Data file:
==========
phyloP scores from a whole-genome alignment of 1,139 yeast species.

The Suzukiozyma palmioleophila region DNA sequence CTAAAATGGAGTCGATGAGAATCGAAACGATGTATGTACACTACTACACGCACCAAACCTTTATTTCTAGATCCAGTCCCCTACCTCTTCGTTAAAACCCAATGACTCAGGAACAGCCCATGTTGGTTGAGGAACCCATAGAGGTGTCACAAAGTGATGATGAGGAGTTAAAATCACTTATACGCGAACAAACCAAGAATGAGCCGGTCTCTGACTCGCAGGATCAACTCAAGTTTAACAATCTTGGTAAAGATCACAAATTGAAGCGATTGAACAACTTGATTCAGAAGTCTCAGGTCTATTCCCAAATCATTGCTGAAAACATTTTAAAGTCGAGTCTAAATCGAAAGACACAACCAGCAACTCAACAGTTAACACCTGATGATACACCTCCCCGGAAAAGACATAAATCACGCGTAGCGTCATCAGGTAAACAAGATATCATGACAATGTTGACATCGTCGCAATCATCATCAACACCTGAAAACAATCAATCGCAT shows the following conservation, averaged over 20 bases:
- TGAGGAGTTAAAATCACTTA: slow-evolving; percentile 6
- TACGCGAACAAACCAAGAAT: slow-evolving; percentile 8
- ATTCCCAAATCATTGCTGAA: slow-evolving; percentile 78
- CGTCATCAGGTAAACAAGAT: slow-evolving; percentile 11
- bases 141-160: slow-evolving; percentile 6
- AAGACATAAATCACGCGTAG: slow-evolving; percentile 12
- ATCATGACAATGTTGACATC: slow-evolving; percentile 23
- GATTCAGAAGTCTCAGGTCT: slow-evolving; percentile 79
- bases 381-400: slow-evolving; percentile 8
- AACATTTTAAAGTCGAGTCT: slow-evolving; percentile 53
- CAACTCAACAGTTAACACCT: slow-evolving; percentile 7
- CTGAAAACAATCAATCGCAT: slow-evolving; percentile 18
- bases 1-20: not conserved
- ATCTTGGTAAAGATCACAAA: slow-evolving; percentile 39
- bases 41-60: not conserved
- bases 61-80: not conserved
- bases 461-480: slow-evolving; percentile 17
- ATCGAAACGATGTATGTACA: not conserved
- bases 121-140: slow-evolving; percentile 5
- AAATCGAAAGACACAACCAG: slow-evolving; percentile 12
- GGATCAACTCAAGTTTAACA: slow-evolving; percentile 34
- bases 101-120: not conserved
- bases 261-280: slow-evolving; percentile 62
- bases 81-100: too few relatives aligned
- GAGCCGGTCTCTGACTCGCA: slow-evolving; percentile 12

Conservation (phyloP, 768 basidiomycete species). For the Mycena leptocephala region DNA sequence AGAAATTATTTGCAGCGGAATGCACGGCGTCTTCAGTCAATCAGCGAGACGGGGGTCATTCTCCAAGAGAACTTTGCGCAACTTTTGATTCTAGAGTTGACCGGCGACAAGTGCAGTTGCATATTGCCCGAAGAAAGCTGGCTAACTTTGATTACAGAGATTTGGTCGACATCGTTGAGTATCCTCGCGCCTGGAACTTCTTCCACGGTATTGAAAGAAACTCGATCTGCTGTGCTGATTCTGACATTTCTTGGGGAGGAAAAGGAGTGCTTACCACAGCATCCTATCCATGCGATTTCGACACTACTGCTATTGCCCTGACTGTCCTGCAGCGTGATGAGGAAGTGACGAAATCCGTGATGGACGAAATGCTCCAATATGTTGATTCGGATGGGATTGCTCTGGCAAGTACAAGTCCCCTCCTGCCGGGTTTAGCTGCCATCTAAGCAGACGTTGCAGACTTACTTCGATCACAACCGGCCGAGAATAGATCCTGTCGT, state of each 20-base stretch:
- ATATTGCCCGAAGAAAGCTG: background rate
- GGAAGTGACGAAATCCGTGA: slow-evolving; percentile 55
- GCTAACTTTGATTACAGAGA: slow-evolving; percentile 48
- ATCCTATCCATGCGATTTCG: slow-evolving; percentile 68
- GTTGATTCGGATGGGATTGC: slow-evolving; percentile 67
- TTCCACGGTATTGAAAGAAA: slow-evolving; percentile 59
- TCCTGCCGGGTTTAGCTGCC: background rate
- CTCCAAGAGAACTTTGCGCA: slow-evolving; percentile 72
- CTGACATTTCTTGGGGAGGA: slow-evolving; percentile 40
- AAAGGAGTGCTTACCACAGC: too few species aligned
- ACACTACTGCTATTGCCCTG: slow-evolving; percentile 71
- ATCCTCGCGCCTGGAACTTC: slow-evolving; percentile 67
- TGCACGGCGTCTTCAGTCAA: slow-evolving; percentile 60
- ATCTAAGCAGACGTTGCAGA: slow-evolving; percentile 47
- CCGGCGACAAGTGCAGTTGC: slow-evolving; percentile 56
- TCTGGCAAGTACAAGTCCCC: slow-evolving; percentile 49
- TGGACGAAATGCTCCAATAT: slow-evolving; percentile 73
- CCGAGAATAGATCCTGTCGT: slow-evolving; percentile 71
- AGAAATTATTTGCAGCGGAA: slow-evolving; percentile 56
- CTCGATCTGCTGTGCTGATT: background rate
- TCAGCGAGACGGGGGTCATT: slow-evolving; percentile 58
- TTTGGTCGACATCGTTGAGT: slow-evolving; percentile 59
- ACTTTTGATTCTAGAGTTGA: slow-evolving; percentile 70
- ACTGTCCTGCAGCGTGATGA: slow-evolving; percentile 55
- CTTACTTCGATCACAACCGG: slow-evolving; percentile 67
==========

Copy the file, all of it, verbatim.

phyloP scores from a whole-genome alignment of 1,139 yeast species.

The Suzukiozyma palmioleophila region DNA sequence CTAAAATGGAGTCGATGAGAATCGAAACGATGTATGTACACTACTACACGCACCAAACCTTTATTTCTAGATCCAGTCCCCTACCTCTTCGTTAAAACCCAATGACTCAGGAACAGCCCATGTTGGTTGAGGAACCCATAGAGGTGTCACAAAGTGATGATGAGGAGTTAAAATCACTTATACGCGAACAAACCAAGAATGAGCCGGTCTCTGACTCGCAGGATCAACTCAAGTTTAACAATCTTGGTAAAGATCACAAATTGAAGCGATTGAACAACTTGATTCAGAAGTCTCAGGTCTATTCCCAAATCATTGCTGAAAACATTTTAAAGTCGAGTCTAAATCGAAAGACACAACCAGCAACTCAACAGTTAACACCTGATGATACACCTCCCCGGAAAAGACATAAATCACGCGTAGCGTCATCAGGTAAACAAGATATCATGACAATGTTGACATCGTCGCAATCATCATCAACACCTGAAAACAATCAATCGCAT shows the following conservation, averaged over 20 bases:
- TGAGGAGTTAAAATCACTTA: slow-evolving; percentile 6
- TACGCGAACAAACCAAGAAT: slow-evolving; percentile 8
- ATTCCCAAATCATTGCTGAA: slow-evolving; percentile 78
- CGTCATCAGGTAAACAAGAT: slow-evolving; percentile 11
- bases 141-160: slow-evolving; percentile 6
- AAGACATAAATCACGCGTAG: slow-evolving; percentile 12
- ATCATGACAATGTTGACATC: slow-evolving; percentile 23
- GATTCAGAAGTCTCAGGTCT: slow-evolving; percentile 79
- bases 381-400: slow-evolving; percentile 8
- AACATTTTAAAGTCGAGTCT: slow-evolving; percentile 53
- CAACTCAACAGTTAACACCT: slow-evolving; percentile 7
- CTGAAAACAATCAATCGCAT: slow-evolving; percentile 18
- bases 1-20: not conserved
- ATCTTGGTAAAGATCACAAA: slow-evolving; percentile 39
- bases 41-60: not conserved
- bases 61-80: not conserved
- bases 461-480: slow-evolving; percentile 17
- ATCGAAACGATGTATGTACA: not conserved
- bases 121-140: slow-evolving; percentile 5
- AAATCGAAAGACACAACCAG: slow-evolving; percentile 12
- GGATCAACTCAAGTTTAACA: slow-evolving; percentile 34
- bases 101-120: not conserved
- bases 261-280: slow-evolving; percentile 62
- bases 81-100: too few relatives aligned
- GAGCCGGTCTCTGACTCGCA: slow-evolving; percentile 12

Conservation (phyloP, 768 basidiomycete species). For the Mycena leptocephala region DNA sequence AGAAATTATTTGCAGCGGAATGCACGGCGTCTTCAGTCAATCAGCGAGACGGGGGTCATTCTCCAAGAGAACTTTGCGCAACTTTTGATTCTAGAGTTGACCGGCGACAAGTGCAGTTGCATATTGCCCGAAGAAAGCTGGCTAACTTTGATTACAGAGATTTGGTCGACATCGTTGAGTATCCTCGCGCCTGGAACTTCTTCCACGGTATTGAAAGAAACTCGATCTGCTGTGCTGATTCTGACATTTCTTGGGGAGGAAAAGGAGTGCTTACCACAGCATCCTATCCATGCGATTTCGACACTACTGCTATTGCCCTGACTGTCCTGCAGCGTGATGAGGAAGTGACGAAATCCGTGATGGACGAAATGCTCCAATATGTTGATTCGGATGGGATTGCTCTGGCAAGTACAAGTCCCCTCCTGCCGGGTTTAGCTGCCATCTAAGCAGACGTTGCAGACTTACTTCGATCACAACCGGCCGAGAATAGATCCTGTCGT, state of each 20-base stretch:
- ATATTGCCCGAAGAAAGCTG: background rate
- GGAAGTGACGAAATCCGTGA: slow-evolving; percentile 55
- GCTAACTTTGATTACAGAGA: slow-evolving; percentile 48
- ATCCTATCCATGCGATTTCG: slow-evolving; percentile 68
- GTTGATTCGGATGGGATTGC: slow-evolving; percentile 67
- TTCCACGGTATTGAAAGAAA: slow-evolving; percentile 59
- TCCTGCCGGGTTTAGCTGCC: background rate
- CTCCAAGAGAACTTTGCGCA: slow-evolving; percentile 72
- CTGACATTTCTTGGGGAGGA: slow-evolving; percentile 40
- AAAGGAGTGCTTACCACAGC: too few species aligned
- ACACTACTGCTATTGCCCTG: slow-evolving; percentile 71
- ATCCTCGCGCCTGGAACTTC: slow-evolving; percentile 67
- TGCACGGCGTCTTCAGTCAA: slow-evolving; percentile 60
- ATCTAAGCAGACGTTGCAGA: slow-evolving; percentile 47
- CCGGCGACAAGTGCAGTTGC: slow-evolving; percentile 56
- TCTGGCAAGTACAAGTCCCC: slow-evolving; percentile 49
- TGGACGAAATGCTCCAATAT: slow-evolving; percentile 73
- CCGAGAATAGATCCTGTCGT: slow-evolving; percentile 71
- AGAAATTATTTGCAGCGGAA: slow-evolving; percentile 56
- CTCGATCTGCTGTGCTGATT: background rate
- TCAGCGAGACGGGGGTCATT: slow-evolving; percentile 58
- TTTGGTCGACATCGTTGAGT: slow-evolving; percentile 59
- ACTTTTGATTCTAGAGTTGA: slow-evolving; percentile 70
- ACTGTCCTGCAGCGTGATGA: slow-evolving; percentile 55
- CTTACTTCGATCACAACCGG: slow-evolving; percentile 67